Has performance art come out of the fringes and become mainstream?
[“W]henever a certain school, be it Cubism, Minimalism, or conceptual art, seemed to have reached an impasse, artists have turned to performance as a way of breaking down categories and indicating new directions.”
These are the words of RoseLee Goldberg, a leading New York-based curator of performance art, who was once involved with The Kitchen, an alternative space for experimental artworks set up in 1971 in Greenwich Village. She also launched Performa 05, a biennial of performance art, in 2005.
Performance art refers to the actions of an artist and is usually live but can also be documented through video, film or photography. Once an artistic field on the fringes, it is now mainstream.
It is the impermanence of performance art that appealed to avant-garde artistic movements throughout the 20th century. It was initially explored by Dadaists who employed aspects of cabaret and vaudeville to challenge the rationalism practised and promoted by Cubist artists.
Composer John Cage and dancer Merce Cunningham, who were working at North Carolina’s Black Mountain College after World War II, were one of the early proponents of performance art. They influenced such acclaimed practitioners as American painter and graphic artist Robert Rauschenberg and Japanese multimedia artist Yoko Ono.
In Europe, art corporel, or body art, emerged in the 1960s. Starting in Vienna, it soon spread to France, Italy and other parts of the continent. Fluxus, an art community which brought German artist Joseph Beuys into its orbit, too, came about around the same time.
“Happening”– a name initially given to performances at the farm of American painter and sculptor George Segal in 1957 – also attracted many artists. These performances were influenced by the Dadaist declaration that artists do not need to come up to the audience’s expectations regarding what their art looks like.
Interest in performance surged in the late 1960s and the early 1970s as artists sought to dematerialise art objects, moving away from Modernist art’s focus on the concrete and the contemporary and engaging in what came to be known as conceptual and process art. Many of them explored works that focused on the human body. Some of their works are now iconic.
In Shoot, a 1971 video, American artist Chris Burden had an assistant in a gallery shoot him with a rifle. In a 1974 performance, Trans-fixed, he was crucified to the back of a Volkswagen Beetle. In I Like America and America Likes Me, also performed in 1974, Joseph Beuys lived for three days inside René Block Gallery in New York with a wild coyote.
The popularity of performance art waned in the 1980s as a booming art market favoured objects that could be sold and resold. It re-emerged in the politically volatile 1990s among artists who wished to address issues such as race, immigration and the AIDS crisis. Museums have since presented major exhibitions of performance art, including Serbian performance artist Marina Abramovic’s Seven Easy Pieces presented at Guggenheim in New York in 2005.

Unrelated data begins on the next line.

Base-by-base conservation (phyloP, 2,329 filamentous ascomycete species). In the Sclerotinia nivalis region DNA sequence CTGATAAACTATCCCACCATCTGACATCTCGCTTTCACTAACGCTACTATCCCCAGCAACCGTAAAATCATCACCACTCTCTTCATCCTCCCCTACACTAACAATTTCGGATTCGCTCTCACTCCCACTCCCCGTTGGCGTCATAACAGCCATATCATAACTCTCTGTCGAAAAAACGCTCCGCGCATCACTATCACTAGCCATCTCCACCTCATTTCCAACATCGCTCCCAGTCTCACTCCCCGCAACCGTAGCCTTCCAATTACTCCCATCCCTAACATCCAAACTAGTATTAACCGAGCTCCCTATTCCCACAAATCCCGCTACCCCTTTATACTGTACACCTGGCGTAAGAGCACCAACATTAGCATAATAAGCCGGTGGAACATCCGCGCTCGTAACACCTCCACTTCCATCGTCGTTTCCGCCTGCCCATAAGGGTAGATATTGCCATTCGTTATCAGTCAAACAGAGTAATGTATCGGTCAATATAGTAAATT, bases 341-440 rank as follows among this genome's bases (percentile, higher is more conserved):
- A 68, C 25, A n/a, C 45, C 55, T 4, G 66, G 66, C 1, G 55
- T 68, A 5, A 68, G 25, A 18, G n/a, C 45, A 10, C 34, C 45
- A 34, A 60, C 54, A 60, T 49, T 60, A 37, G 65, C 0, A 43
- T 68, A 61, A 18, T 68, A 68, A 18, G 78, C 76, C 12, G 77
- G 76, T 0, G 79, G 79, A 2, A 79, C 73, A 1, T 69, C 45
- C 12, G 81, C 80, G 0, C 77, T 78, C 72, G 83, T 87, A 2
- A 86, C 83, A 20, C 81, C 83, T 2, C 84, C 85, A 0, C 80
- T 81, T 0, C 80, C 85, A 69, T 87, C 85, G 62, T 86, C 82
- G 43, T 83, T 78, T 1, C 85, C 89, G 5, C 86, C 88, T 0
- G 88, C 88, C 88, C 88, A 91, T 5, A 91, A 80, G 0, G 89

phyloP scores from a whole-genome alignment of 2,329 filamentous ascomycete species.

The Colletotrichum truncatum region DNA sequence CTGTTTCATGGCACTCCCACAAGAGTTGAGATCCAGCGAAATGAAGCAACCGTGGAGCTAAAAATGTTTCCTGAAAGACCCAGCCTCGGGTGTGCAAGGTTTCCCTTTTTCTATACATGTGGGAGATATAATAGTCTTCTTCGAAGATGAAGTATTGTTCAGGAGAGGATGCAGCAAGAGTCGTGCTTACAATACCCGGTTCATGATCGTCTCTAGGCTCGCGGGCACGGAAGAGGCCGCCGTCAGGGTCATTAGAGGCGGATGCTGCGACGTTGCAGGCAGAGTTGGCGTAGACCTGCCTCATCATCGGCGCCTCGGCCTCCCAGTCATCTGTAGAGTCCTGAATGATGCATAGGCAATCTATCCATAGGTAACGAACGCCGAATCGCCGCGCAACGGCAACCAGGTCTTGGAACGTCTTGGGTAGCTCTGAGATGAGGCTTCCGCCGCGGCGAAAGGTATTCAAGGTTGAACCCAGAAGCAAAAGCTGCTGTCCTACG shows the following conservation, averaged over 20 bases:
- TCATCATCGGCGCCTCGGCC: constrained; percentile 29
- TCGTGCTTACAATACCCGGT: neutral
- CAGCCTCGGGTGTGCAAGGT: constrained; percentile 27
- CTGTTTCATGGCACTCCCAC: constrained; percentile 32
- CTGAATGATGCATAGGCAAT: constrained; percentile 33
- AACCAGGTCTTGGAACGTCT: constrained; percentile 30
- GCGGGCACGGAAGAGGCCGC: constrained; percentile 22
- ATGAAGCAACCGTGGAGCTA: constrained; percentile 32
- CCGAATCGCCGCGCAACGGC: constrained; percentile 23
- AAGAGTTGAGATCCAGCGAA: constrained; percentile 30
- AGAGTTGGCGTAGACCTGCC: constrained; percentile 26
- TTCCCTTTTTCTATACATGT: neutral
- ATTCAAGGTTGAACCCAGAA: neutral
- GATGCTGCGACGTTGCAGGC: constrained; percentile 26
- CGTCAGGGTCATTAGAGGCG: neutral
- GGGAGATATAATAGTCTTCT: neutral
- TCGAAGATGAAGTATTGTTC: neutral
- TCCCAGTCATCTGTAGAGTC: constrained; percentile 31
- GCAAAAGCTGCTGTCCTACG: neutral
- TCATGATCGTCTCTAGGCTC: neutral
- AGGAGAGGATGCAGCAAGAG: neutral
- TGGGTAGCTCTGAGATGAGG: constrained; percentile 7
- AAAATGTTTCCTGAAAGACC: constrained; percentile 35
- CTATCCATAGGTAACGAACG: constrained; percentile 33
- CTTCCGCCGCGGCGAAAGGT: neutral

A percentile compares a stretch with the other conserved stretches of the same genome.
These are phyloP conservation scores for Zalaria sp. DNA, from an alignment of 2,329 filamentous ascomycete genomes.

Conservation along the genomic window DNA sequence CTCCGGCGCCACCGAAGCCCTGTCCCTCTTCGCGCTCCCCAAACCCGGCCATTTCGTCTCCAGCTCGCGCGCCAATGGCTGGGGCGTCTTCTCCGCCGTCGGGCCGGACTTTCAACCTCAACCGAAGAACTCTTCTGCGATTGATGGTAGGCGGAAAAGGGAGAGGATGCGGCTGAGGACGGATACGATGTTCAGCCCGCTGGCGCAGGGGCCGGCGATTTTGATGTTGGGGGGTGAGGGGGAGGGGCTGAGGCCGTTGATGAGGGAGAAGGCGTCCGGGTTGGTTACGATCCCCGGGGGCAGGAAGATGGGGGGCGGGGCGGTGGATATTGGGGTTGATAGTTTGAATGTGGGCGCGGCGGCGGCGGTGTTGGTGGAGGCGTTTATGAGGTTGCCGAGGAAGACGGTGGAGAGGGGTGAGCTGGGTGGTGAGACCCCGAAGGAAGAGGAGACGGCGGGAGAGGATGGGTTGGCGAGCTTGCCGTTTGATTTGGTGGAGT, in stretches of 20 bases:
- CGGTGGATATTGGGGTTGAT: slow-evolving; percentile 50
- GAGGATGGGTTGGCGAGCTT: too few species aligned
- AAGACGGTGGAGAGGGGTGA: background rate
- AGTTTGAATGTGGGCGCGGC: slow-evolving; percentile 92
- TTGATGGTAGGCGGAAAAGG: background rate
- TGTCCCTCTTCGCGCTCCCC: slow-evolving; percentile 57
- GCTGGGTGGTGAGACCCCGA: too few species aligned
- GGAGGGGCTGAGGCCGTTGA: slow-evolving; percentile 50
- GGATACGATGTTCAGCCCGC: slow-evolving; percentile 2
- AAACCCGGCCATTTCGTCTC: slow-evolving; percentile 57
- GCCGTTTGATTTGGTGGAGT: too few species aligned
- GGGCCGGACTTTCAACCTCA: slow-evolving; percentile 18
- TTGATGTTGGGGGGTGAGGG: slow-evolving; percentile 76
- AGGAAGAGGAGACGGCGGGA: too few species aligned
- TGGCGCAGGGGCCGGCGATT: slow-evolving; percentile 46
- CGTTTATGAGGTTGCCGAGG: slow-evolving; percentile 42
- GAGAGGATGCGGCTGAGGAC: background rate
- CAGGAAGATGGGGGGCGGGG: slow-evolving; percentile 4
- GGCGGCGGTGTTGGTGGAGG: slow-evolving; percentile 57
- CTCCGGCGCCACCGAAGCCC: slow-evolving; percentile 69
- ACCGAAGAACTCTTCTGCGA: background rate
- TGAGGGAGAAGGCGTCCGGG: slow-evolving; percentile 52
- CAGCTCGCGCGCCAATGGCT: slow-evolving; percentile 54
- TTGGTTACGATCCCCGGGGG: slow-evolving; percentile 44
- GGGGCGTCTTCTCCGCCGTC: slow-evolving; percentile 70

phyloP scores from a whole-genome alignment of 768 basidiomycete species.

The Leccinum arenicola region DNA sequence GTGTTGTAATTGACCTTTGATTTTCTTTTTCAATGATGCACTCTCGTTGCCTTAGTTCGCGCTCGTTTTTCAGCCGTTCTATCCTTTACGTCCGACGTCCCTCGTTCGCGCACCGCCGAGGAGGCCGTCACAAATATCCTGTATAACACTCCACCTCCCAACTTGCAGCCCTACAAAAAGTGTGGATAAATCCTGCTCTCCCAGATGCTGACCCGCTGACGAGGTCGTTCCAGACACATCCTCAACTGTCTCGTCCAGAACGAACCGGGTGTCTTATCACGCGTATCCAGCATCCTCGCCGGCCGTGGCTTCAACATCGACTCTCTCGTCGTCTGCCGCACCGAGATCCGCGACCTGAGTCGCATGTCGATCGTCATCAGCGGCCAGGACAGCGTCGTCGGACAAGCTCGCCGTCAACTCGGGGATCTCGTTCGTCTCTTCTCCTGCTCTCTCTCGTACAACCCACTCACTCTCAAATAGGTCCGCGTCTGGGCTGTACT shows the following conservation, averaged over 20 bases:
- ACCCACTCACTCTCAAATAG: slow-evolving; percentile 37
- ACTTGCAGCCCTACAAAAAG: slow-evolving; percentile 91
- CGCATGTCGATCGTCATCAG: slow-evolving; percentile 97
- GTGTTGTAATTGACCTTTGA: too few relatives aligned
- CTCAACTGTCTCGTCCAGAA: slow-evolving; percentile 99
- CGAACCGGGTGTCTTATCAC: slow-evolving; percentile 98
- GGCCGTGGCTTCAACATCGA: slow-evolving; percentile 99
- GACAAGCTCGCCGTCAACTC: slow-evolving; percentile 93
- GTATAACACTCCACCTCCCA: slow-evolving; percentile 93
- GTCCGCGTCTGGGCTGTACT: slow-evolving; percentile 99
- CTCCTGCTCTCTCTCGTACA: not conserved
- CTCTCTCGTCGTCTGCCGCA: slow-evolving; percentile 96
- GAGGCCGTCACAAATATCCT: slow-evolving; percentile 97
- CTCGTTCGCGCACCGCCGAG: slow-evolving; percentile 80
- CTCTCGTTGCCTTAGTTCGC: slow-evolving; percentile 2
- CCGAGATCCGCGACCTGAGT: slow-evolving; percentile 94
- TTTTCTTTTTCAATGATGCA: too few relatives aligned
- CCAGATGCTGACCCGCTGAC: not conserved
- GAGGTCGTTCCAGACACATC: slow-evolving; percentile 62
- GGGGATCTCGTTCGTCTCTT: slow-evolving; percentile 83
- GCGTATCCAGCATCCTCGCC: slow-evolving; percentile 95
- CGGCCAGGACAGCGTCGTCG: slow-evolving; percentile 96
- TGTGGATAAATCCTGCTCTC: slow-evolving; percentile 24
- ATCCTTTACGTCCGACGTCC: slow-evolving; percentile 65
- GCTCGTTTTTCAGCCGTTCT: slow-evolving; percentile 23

In Pakistan, performance art has begun to gain traction only over the past decade. This is not to say that performance art was not attempted before here. In the 1970s, when performance art came to prominence in the United States and Europe, some Pakistani artists did engage with it in some form or the other.
One of the earliest performance works was Salima Hashmi’s Hunda Hubalna (how to boil an egg) from 1970. It originally appeared as a skit in the popular comedy programme Such Gup on state-run Pakistan Television (PTV). In it, the artist, speaking in the English-accented Urdu of a high society housewife, sets out to explain how to boil an egg and then does everything but. In recent years, Hashmi has revisited the spoof as a performance in art spaces all over the world as a testimony to her subversive actions in politically troubled times.
In 1974, Rasheed Araeen performed Chakras in Jheel Park in Karachi at the behest of gallerist and painter Ali Imam. This was the recreation of a work that he had originally enacted in London in 1970. Inspired by the flotsam he saw in waters that surrounded his London studio, Araeen created 16 circular discs, each 24 inches in diameter, and painted them red. He then tossed them into the water with help from his colleagues and documented their movement with a camera every day over the next two weeks.
In another approach to performance, Sheema Kermani launched Tehrik-e-Niswan, an activist theatre group, in the late 1970s. Drawing upon the Subcontinent’s traditional styles of storytelling that involve dance, music and dialogue, her troupe performed short plays that addressed issues concerning the rights of women and marginalised minorities.
Action painter Ismail Gulgee and a visiting Belgian artist collaborated in 1980 to create an artwork that could be seen as a hybrid between public art and performance. They painted two large abstract canvases side by side in front of an audience at the Karachi Arts Council.
A few more performance works were done in later years. One of them was Uzma Durrani’s 1996 work Ignitable Souls which unfolded over 50 minutes at the Pakistan National Council of the Arts in Islamabad. In it, the artist, dressed in red, lit a fire and then covered herself in its ash.
Abacus, a 2005 work by Amin Gulgee included in an exhibition of his sculpture at Canvas Gallery, Karachi, featured artist Seema Nusrat. In moppet-like make-up and a wig, she systematically smashed, for three long hours, doll heads threaded onto a horizontal abacus beneath a sign that read “calculate”.